Abiotic Factors of an Ecosystem: Definition, Examples & Quiz

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Sarah Friedl

Sarah has a Master's degree in Zoology and a Bachelor's in Biology, and has taught college level Physical Science and Biology.

When it comes to ecosystems, a mountain, a river, and a cloud have more in common than you might think. Abiotic factors have specific and important roles in nature because they help shape and define ecosystems.

We also recommend watching What is a Terrestrial Ecosystem? - Definition, Examples & Types and What Is Business Environment? - Definition, Factors & Quiz

Definition

An ecosystem is defined as any community of living and non-living things that work together. Ecosystems do not have clear boundaries, and it may be difficult to see where one ecosystem ends and another begins. In order to understand what makes each ecosystem unique, we need to look at the biotic and abiotic factors within them. Biotic factors are all of the living organisms within an ecosystem. These may be plants, animals, fungi, and any other living things. Abiotic factors are all of the non-living things in an ecosystem.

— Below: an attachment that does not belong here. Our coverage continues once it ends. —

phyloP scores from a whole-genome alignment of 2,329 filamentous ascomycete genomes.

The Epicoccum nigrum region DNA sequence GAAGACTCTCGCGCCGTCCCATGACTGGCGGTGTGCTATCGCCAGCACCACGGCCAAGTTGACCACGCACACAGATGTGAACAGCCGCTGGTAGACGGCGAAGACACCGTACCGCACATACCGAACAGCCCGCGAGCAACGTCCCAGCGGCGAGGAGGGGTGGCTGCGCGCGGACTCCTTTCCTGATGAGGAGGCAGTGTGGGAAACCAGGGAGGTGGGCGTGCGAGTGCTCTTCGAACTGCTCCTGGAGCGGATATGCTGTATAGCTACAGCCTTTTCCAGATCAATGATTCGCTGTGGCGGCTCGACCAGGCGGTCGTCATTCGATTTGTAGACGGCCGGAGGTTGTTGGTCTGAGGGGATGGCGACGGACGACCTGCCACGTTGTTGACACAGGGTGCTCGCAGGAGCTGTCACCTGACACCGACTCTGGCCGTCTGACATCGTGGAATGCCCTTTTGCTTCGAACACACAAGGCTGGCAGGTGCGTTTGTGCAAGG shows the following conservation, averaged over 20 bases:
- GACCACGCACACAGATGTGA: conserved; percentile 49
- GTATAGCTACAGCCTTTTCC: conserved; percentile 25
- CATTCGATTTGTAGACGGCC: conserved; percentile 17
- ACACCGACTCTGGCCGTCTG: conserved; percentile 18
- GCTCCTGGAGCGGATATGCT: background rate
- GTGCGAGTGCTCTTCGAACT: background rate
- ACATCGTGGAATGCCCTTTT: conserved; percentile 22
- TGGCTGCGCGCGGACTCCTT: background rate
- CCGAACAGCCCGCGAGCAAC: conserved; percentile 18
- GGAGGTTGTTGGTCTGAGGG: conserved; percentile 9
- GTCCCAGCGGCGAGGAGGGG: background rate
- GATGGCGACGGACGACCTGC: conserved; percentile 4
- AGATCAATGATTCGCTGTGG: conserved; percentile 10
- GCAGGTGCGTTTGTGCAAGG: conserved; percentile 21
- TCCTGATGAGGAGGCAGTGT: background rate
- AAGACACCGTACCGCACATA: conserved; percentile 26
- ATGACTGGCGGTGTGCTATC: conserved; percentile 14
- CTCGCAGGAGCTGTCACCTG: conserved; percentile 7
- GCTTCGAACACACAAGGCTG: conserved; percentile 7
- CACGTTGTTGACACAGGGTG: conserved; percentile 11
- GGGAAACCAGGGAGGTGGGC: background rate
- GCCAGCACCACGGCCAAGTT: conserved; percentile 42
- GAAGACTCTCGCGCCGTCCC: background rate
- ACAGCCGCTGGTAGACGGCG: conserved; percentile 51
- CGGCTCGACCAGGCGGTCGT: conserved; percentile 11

ecosystem factors

Both biotic and abiotic factors are related to each other in an ecosystem, and if one factor is changed or removed it can affect the entire ecosystem. Abiotic factors are especially important because they directly affect how organisms survive.

Examples

Abiotic factors come in all types and can vary among different ecosystems. For example, abiotic factors found in aquatic ecosystems may be things like water depth, pH, sunlight, turbidity (amount of water cloudiness), salinity (salt concentration), available nutrients (nitrogen, phosphorous, etc.) and dissolved oxygen (amount of oxygen dissolved in the water). Abiotic variables found in terrestrial ecosystems can include things like rain, wind, temperature, altitude, soil, pollution, nutrients, pH, types of soil, and sunlight.

The boundaries of an individual abiotic factor can be just as unclear as the boundaries of an ecosystem. Climate is an abiotic factor - think about how many individual abiotic factors make up something as large as a climate. Natural disasters, such as earthquakes, volcanoes, and forest fires, are also abiotic factors. These types of abiotic factors certainly have drastic effects on the ecosystems they encounter.

Volcano

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